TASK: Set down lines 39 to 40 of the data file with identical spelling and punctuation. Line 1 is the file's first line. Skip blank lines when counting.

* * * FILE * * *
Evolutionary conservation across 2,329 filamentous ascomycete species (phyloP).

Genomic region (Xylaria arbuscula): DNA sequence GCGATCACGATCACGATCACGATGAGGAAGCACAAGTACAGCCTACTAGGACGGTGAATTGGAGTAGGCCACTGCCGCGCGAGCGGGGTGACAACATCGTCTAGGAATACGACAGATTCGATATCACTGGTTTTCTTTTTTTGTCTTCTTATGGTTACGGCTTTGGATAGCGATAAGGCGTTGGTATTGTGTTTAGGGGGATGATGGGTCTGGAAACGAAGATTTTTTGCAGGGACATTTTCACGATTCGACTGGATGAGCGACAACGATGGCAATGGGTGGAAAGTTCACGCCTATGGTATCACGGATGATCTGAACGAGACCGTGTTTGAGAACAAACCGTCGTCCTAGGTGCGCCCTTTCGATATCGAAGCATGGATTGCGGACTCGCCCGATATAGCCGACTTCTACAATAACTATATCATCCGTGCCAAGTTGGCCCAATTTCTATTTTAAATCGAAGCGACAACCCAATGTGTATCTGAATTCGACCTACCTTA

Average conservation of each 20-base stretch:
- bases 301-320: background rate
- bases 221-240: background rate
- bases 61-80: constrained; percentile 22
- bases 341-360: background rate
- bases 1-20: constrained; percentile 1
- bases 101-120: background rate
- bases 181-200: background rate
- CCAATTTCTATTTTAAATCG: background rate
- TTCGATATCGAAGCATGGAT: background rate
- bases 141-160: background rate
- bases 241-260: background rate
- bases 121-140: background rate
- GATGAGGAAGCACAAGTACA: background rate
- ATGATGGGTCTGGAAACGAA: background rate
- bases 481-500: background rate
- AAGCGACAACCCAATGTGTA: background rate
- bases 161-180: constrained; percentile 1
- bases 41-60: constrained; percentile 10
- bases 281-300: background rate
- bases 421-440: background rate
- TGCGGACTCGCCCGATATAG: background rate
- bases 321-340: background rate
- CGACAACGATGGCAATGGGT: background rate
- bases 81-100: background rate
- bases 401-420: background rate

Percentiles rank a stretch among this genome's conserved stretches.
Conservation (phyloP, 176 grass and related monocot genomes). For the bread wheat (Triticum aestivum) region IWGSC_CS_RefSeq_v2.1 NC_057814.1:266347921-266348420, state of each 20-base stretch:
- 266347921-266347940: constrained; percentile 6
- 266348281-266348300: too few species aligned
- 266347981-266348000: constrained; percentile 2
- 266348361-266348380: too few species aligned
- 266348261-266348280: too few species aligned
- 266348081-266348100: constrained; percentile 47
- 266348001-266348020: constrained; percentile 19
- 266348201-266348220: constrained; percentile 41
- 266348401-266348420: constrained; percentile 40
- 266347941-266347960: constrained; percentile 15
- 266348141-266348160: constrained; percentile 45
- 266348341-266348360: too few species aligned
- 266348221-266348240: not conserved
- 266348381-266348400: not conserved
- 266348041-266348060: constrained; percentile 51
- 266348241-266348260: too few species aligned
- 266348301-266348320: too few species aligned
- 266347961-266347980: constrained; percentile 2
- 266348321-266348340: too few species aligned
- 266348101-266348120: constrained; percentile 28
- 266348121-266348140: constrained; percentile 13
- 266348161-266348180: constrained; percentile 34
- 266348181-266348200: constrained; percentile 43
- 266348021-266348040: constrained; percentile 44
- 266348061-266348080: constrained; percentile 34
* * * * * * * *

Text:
- 266348401-266348420: constrained; percentile 40
- 266347941-266347960: constrained; percentile 15